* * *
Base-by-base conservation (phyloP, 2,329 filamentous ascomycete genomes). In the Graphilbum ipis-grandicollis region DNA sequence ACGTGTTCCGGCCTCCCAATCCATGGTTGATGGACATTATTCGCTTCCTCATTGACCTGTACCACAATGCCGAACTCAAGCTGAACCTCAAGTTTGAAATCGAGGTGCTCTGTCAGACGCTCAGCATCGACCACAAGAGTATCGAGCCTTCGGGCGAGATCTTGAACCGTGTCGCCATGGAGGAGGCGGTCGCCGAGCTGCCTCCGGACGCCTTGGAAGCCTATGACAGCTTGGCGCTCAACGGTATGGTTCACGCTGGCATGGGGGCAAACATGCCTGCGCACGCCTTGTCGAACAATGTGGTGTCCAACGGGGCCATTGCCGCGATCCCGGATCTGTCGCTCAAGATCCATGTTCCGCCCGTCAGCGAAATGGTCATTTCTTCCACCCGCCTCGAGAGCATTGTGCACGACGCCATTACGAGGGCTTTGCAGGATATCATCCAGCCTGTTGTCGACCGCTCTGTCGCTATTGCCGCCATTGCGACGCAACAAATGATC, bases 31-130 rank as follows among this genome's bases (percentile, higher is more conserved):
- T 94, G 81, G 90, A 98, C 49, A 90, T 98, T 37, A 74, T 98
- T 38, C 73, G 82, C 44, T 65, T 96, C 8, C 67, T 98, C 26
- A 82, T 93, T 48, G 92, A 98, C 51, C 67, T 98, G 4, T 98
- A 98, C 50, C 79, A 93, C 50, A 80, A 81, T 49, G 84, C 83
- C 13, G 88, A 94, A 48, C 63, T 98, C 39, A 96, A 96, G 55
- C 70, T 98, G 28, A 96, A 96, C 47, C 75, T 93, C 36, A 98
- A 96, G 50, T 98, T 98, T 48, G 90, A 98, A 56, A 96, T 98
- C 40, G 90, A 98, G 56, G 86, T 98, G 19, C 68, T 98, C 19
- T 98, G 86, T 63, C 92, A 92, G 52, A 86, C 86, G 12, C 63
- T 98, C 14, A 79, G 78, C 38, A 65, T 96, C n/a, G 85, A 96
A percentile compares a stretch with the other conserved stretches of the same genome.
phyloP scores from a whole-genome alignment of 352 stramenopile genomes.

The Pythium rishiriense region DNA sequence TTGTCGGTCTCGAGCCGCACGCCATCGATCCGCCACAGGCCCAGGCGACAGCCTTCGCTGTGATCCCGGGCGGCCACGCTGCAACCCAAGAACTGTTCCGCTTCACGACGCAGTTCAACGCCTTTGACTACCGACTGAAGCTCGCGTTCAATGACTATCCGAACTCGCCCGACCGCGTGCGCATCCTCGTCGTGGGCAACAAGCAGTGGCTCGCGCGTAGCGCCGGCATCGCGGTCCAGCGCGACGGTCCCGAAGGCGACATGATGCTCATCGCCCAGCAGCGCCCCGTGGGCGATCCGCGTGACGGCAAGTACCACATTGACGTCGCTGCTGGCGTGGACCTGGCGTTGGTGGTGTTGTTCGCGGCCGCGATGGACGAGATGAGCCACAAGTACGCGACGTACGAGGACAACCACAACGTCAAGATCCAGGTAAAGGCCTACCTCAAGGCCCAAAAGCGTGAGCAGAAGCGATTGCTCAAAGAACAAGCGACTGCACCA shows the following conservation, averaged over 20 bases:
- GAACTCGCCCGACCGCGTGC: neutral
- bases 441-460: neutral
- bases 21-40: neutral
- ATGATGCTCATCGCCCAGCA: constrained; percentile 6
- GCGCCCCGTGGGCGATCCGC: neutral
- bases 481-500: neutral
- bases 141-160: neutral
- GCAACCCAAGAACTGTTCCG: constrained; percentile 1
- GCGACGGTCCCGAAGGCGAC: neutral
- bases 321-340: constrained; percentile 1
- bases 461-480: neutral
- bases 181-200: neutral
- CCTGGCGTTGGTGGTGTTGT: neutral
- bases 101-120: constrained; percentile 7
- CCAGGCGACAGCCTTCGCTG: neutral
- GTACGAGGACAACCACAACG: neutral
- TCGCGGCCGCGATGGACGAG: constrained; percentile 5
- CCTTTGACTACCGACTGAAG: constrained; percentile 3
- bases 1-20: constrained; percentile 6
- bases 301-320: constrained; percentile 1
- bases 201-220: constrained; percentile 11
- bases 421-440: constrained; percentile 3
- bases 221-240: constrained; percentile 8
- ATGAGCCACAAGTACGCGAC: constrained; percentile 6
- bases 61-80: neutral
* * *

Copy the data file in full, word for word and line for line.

Base-by-base conservation (phyloP, 2,329 filamentous ascomycete genomes). In the Graphilbum ipis-grandicollis region DNA sequence ACGTGTTCCGGCCTCCCAATCCATGGTTGATGGACATTATTCGCTTCCTCATTGACCTGTACCACAATGCCGAACTCAAGCTGAACCTCAAGTTTGAAATCGAGGTGCTCTGTCAGACGCTCAGCATCGACCACAAGAGTATCGAGCCTTCGGGCGAGATCTTGAACCGTGTCGCCATGGAGGAGGCGGTCGCCGAGCTGCCTCCGGACGCCTTGGAAGCCTATGACAGCTTGGCGCTCAACGGTATGGTTCACGCTGGCATGGGGGCAAACATGCCTGCGCACGCCTTGTCGAACAATGTGGTGTCCAACGGGGCCATTGCCGCGATCCCGGATCTGTCGCTCAAGATCCATGTTCCGCCCGTCAGCGAAATGGTCATTTCTTCCACCCGCCTCGAGAGCATTGTGCACGACGCCATTACGAGGGCTTTGCAGGATATCATCCAGCCTGTTGTCGACCGCTCTGTCGCTATTGCCGCCATTGCGACGCAACAAATGATC, bases 31-130 rank as follows among this genome's bases (percentile, higher is more conserved):
- T 94, G 81, G 90, A 98, C 49, A 90, T 98, T 37, A 74, T 98
- T 38, C 73, G 82, C 44, T 65, T 96, C 8, C 67, T 98, C 26
- A 82, T 93, T 48, G 92, A 98, C 51, C 67, T 98, G 4, T 98
- A 98, C 50, C 79, A 93, C 50, A 80, A 81, T 49, G 84, C 83
- C 13, G 88, A 94, A 48, C 63, T 98, C 39, A 96, A 96, G 55
- C 70, T 98, G 28, A 96, A 96, C 47, C 75, T 93, C 36, A 98
- A 96, G 50, T 98, T 98, T 48, G 90, A 98, A 56, A 96, T 98
- C 40, G 90, A 98, G 56, G 86, T 98, G 19, C 68, T 98, C 19
- T 98, G 86, T 63, C 92, A 92, G 52, A 86, C 86, G 12, C 63
- T 98, C 14, A 79, G 78, C 38, A 65, T 96, C n/a, G 85, A 96
A percentile compares a stretch with the other conserved stretches of the same genome.
phyloP scores from a whole-genome alignment of 352 stramenopile genomes.

The Pythium rishiriense region DNA sequence TTGTCGGTCTCGAGCCGCACGCCATCGATCCGCCACAGGCCCAGGCGACAGCCTTCGCTGTGATCCCGGGCGGCCACGCTGCAACCCAAGAACTGTTCCGCTTCACGACGCAGTTCAACGCCTTTGACTACCGACTGAAGCTCGCGTTCAATGACTATCCGAACTCGCCCGACCGCGTGCGCATCCTCGTCGTGGGCAACAAGCAGTGGCTCGCGCGTAGCGCCGGCATCGCGGTCCAGCGCGACGGTCCCGAAGGCGACATGATGCTCATCGCCCAGCAGCGCCCCGTGGGCGATCCGCGTGACGGCAAGTACCACATTGACGTCGCTGCTGGCGTGGACCTGGCGTTGGTGGTGTTGTTCGCGGCCGCGATGGACGAGATGAGCCACAAGTACGCGACGTACGAGGACAACCACAACGTCAAGATCCAGGTAAAGGCCTACCTCAAGGCCCAAAAGCGTGAGCAGAAGCGATTGCTCAAAGAACAAGCGACTGCACCA shows the following conservation, averaged over 20 bases:
- GAACTCGCCCGACCGCGTGC: neutral
- bases 441-460: neutral
- bases 21-40: neutral
- ATGATGCTCATCGCCCAGCA: constrained; percentile 6
- GCGCCCCGTGGGCGATCCGC: neutral
- bases 481-500: neutral
- bases 141-160: neutral
- GCAACCCAAGAACTGTTCCG: constrained; percentile 1
- GCGACGGTCCCGAAGGCGAC: neutral
- bases 321-340: constrained; percentile 1
- bases 461-480: neutral
- bases 181-200: neutral
- CCTGGCGTTGGTGGTGTTGT: neutral
- bases 101-120: constrained; percentile 7
- CCAGGCGACAGCCTTCGCTG: neutral
- GTACGAGGACAACCACAACG: neutral
- TCGCGGCCGCGATGGACGAG: constrained; percentile 5
- CCTTTGACTACCGACTGAAG: constrained; percentile 3
- bases 1-20: constrained; percentile 6
- bases 301-320: constrained; percentile 1
- bases 201-220: constrained; percentile 11
- bases 421-440: constrained; percentile 3
- bases 221-240: constrained; percentile 8
- ATGAGCCACAAGTACGCGAC: constrained; percentile 6
- bases 61-80: neutral